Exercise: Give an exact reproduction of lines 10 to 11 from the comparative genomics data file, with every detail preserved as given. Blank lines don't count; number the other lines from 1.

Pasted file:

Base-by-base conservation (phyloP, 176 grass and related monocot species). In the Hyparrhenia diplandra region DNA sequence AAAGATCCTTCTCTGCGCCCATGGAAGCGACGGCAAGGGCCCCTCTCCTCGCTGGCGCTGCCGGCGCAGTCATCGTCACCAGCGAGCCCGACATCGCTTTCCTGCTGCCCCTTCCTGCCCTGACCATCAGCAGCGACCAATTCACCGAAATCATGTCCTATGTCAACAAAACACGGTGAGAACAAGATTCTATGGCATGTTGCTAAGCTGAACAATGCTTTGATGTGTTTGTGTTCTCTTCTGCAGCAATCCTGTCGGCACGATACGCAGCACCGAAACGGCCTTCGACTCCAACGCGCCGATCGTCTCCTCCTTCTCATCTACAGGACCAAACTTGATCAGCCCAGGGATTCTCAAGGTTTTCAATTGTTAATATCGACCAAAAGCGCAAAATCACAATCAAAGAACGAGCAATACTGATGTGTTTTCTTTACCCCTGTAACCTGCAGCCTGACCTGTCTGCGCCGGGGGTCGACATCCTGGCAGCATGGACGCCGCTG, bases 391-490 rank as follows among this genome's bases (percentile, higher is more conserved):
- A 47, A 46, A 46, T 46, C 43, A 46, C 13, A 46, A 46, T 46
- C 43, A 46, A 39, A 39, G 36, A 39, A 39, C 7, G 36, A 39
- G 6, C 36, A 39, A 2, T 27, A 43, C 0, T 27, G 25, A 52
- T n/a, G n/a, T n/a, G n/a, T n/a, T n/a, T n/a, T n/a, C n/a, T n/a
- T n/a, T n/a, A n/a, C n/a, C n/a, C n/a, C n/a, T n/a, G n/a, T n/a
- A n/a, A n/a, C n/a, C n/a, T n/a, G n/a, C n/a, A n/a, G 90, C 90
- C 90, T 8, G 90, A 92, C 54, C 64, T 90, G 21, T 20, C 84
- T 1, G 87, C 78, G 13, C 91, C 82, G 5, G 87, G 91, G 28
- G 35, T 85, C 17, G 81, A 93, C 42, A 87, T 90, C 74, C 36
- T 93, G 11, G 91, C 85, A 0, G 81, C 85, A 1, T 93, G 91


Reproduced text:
- G 35, T 85, C 17, G 81, A 93, C 42, A 87, T 90, C 74, C 36
- T 93, G 11, G 91, C 85, A 0, G 81, C 85, A 1, T 93, G 91